Our current financial system, with its high dynamic and detail complexity is sensitive to manipulation and prone to herd-behavior. The outcome is often creative destruction, leading to the poorly tolerated periodic bubbles and bursts.
We are possibly in for the same economic meltdown that ricocheted around the world, driven by the same moral meltdown that preceded and precipitated it. I describe this as a meltdown of values as capitalism's "seven debtly sins."
The global economy is splintering. U.S. voters hate all politicians and there's political unrest throughout the world. The root cause of this turmoil is the failure of the dominant economic paradigm -- global corporate capitalism.
States must preserve their rights to operate the health insurance exchange: If states do not build an exchange, the Affordable Care Act requires that the federal government step in and run the exchange.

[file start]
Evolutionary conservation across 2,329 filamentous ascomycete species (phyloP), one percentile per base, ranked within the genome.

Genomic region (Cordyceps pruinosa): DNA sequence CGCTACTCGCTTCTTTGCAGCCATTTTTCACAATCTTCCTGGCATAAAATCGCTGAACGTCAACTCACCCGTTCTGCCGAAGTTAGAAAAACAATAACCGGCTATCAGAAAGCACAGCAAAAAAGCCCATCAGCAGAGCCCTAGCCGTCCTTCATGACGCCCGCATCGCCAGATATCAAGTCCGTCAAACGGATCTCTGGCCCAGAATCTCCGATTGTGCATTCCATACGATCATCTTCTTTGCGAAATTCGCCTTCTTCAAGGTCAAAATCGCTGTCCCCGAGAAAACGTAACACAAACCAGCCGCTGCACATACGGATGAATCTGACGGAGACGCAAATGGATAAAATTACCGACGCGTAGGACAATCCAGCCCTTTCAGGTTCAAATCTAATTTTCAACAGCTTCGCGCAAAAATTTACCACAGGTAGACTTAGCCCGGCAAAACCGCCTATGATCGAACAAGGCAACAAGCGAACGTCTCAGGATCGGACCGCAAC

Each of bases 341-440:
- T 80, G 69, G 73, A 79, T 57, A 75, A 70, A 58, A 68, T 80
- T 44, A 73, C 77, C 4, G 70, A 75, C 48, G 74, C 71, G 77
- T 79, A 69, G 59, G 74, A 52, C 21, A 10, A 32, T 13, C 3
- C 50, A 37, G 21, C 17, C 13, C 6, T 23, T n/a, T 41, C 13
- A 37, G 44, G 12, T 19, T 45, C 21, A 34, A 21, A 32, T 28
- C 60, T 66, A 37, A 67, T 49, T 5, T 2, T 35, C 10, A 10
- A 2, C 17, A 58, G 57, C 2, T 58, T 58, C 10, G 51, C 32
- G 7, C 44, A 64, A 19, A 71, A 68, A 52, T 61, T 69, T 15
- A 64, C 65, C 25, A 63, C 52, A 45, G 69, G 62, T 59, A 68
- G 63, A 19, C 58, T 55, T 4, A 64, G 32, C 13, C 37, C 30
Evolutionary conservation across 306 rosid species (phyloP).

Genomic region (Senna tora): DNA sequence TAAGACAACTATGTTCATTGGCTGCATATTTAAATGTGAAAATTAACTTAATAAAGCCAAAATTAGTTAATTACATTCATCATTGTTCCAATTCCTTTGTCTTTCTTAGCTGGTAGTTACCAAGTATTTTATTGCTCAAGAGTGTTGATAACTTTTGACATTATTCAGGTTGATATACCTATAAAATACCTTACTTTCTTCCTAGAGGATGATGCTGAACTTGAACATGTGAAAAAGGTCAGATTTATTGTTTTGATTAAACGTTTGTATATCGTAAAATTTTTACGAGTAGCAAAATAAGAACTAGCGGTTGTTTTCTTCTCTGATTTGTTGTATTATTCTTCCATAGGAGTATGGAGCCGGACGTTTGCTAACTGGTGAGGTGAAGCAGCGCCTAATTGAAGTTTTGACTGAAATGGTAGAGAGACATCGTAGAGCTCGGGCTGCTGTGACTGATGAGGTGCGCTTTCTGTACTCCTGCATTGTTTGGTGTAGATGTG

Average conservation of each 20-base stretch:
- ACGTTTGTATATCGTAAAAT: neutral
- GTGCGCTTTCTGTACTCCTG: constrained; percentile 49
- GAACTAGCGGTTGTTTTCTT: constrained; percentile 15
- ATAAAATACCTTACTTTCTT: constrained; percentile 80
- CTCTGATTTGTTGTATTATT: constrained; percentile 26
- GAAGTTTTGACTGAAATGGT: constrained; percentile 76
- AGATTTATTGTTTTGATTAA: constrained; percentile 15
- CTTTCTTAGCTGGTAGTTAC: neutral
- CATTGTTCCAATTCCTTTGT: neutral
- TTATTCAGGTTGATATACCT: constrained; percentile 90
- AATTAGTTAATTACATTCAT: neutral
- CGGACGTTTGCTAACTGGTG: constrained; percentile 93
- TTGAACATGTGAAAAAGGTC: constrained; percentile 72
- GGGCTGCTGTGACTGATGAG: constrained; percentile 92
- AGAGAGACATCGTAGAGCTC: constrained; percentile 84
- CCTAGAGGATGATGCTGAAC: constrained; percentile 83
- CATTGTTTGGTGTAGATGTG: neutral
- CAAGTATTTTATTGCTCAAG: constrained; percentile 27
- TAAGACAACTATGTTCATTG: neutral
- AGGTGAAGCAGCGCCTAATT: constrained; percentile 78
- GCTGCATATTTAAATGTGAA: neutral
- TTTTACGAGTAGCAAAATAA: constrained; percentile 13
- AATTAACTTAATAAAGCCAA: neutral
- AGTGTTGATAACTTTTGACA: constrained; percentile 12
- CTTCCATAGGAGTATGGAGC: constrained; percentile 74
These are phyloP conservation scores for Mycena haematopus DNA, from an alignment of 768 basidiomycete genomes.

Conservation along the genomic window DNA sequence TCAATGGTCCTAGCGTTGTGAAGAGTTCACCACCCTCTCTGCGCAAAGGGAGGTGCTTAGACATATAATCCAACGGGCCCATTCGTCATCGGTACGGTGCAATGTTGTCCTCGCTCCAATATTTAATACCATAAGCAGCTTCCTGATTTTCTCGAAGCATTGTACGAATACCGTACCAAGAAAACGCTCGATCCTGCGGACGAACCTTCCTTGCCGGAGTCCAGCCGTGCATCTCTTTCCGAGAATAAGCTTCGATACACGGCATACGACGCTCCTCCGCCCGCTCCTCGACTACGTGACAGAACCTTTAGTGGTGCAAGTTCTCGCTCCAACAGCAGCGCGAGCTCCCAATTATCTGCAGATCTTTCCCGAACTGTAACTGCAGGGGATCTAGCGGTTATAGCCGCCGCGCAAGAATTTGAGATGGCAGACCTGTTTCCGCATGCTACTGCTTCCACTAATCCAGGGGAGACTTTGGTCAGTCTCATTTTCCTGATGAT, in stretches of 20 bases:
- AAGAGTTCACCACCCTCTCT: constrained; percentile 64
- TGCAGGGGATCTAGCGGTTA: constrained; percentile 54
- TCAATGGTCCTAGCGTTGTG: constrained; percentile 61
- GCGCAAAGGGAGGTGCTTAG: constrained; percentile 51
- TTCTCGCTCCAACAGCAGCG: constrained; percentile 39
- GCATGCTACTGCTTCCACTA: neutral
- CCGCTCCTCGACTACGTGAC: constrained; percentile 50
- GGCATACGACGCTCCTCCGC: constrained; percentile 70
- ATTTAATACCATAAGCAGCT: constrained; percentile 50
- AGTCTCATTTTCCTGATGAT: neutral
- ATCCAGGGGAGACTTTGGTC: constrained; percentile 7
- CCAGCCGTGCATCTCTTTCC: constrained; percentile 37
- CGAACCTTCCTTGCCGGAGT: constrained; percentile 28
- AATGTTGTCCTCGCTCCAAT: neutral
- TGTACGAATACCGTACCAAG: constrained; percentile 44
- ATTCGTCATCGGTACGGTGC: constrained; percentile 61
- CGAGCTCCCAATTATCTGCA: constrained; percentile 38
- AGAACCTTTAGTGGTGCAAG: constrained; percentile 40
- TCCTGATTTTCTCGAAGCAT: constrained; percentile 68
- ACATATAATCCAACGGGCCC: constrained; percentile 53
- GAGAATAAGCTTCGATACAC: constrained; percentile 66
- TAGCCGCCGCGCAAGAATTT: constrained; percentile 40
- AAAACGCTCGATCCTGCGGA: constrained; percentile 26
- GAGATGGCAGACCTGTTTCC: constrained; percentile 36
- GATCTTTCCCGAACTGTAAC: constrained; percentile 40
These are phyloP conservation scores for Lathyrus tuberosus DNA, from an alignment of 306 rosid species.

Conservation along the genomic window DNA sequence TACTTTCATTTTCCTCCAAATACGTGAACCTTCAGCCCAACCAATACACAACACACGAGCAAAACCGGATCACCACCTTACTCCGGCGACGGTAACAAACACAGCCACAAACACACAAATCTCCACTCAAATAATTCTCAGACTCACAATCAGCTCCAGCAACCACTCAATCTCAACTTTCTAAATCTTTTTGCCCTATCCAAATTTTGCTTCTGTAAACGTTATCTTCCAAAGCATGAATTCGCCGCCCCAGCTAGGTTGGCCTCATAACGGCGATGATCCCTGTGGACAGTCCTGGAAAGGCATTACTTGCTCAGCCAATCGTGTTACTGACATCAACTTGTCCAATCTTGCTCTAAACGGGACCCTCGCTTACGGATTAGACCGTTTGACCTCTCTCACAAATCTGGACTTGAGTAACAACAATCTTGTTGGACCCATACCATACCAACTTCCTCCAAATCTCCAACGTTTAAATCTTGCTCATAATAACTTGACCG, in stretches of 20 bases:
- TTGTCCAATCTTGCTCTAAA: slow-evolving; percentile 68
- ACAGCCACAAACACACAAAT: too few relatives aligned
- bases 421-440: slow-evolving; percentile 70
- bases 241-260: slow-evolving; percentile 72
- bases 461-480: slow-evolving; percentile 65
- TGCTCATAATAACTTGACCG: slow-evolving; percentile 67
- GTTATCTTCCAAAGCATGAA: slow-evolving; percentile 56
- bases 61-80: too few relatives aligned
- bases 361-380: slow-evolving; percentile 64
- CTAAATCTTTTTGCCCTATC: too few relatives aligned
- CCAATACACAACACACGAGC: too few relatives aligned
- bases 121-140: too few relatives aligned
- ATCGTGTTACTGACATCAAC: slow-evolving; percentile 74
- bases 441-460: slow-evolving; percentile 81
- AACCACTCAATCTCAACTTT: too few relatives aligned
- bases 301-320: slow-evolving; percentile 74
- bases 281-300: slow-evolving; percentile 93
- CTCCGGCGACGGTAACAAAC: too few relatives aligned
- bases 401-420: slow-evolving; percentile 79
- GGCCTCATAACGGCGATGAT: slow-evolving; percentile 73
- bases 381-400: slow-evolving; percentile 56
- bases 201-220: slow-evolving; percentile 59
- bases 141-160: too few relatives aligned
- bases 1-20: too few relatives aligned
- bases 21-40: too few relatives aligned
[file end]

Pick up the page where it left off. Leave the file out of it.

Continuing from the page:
There are no free market fundamentalists; everyone recognizes the need for a big role for government. The debate is whether we want it to serve the needs of the bulk of the population or just the purposes of the rich and powerful.
This is a spoiled, petulant and entitled corporation operating in a largely deregulated free market atmosphere. Are we to believe that it's acting responsibly and with the best interests of the Gulf in mind? Not a chance in hell.
In the United States, where bankers continue to rule the Obama administration's economic team, the idea of government teaming up with business to drive long-term innovation and growth is still struggling to gain attention.